Pesticides and food
Pesticides are substances which protect plants against molds, fungi, and insects; therefore, decreasing the percent of crop loss for harvest and potential illness. This helps control shortages, higher prices, income loss, and prevents unappealing blemishes.
Most pesticides are produced by plants naturally to ward off their predators. The amount of man-made pesticides applied and their residue allowed to remain on products at market are regulated and inspected by the U.S. Department of Agriculture.
Overall, most experts agree the U.S. has a safe food supply. Allowed pesticides are very low on the list of risks hazardous to health. Large scale studies suggest that pesticide residues are unlikely to be an important risk factor for cancer to the general public. Major risk factors include; Smoking, alcohol consumption, asbestos, several occupational chemicals, hormonal, and dietary imbalances.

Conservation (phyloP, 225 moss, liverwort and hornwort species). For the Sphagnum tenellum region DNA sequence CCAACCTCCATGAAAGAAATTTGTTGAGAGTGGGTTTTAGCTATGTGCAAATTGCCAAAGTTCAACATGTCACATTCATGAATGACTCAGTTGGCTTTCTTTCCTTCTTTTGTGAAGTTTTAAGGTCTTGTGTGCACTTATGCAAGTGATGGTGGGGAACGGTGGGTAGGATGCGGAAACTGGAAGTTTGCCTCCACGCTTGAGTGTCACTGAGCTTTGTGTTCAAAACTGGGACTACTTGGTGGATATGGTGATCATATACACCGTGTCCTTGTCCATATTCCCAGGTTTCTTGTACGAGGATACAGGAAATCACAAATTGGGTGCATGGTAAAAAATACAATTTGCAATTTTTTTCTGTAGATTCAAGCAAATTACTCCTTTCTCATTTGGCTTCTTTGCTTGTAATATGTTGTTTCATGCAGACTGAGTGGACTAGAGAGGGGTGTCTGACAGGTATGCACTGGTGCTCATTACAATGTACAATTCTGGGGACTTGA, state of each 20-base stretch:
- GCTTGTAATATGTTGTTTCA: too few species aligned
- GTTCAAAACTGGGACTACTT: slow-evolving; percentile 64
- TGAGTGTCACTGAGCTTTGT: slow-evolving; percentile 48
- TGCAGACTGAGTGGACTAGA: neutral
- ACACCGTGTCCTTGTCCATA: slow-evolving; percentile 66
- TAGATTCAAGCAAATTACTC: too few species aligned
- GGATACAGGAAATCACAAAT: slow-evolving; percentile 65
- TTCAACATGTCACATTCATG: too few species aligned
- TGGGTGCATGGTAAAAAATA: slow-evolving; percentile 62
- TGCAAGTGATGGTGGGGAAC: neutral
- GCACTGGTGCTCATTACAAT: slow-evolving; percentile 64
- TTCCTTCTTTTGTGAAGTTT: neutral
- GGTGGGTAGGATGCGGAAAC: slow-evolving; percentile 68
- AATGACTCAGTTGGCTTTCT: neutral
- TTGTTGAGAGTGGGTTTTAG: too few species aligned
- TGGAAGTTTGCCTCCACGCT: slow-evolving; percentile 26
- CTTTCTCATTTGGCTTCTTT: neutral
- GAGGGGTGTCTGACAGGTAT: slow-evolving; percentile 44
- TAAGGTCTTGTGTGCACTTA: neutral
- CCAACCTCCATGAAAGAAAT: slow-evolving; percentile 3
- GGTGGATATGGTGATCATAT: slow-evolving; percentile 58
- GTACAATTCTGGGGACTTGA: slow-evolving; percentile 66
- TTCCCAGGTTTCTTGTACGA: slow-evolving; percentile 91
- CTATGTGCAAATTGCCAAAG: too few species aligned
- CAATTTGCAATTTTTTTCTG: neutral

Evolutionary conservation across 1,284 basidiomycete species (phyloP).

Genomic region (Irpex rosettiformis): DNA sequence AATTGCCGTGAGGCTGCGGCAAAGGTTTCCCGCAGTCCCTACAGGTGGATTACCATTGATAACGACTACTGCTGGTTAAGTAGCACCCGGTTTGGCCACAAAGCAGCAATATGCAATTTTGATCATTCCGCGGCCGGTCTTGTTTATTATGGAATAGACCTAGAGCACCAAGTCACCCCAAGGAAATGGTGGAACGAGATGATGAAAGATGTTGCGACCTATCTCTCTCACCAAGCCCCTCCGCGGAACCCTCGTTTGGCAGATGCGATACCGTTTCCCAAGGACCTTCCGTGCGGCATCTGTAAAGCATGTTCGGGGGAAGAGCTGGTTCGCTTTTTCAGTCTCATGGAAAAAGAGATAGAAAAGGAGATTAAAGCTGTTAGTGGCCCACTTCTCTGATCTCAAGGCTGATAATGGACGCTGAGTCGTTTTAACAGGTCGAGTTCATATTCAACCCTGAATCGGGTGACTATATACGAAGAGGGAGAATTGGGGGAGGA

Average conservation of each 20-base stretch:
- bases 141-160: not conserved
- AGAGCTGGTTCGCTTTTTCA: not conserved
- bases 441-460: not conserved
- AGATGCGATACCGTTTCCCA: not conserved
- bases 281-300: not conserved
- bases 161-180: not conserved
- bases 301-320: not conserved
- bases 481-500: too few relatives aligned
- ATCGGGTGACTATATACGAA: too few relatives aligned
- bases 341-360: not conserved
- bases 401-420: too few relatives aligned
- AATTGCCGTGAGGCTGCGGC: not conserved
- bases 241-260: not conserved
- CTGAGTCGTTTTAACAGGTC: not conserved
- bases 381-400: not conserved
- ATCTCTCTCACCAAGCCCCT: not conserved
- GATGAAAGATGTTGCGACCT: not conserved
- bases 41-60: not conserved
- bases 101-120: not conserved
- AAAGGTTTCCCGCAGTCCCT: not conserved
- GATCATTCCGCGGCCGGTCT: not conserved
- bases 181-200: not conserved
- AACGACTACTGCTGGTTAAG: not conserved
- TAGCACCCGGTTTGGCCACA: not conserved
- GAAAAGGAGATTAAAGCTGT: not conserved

To minimize pesticide exposure:
- Wash your hands before you prepare or eat foods. Neglecting this habit is one of the greatest threats to food safety.
- Avoid raw eggs, raw oysters, or raw fish.
- Wash all produce thoroughly with cold water.
- Eat a low-fat diet and maintain a healthy weight. Toxins are often stored in the body’s fat cells.
- Eat a variety of foods in moderation.
- Cook meats and poultry thoroughly. Assume they are contaminated with bacteria. Wash hands and cutting surfaces and utensils with hot, soapy water immediately after preparation.
- If you wish to buy organically grown foods, look for certification by Organic Growers Associations.
by Janet G. Derge, M.D.
All ArmMed Media material is provided for information only and is neither advice nor a substitute for proper medical care. Consult a qualified healthcare professional who understands your particular history for individual concerns.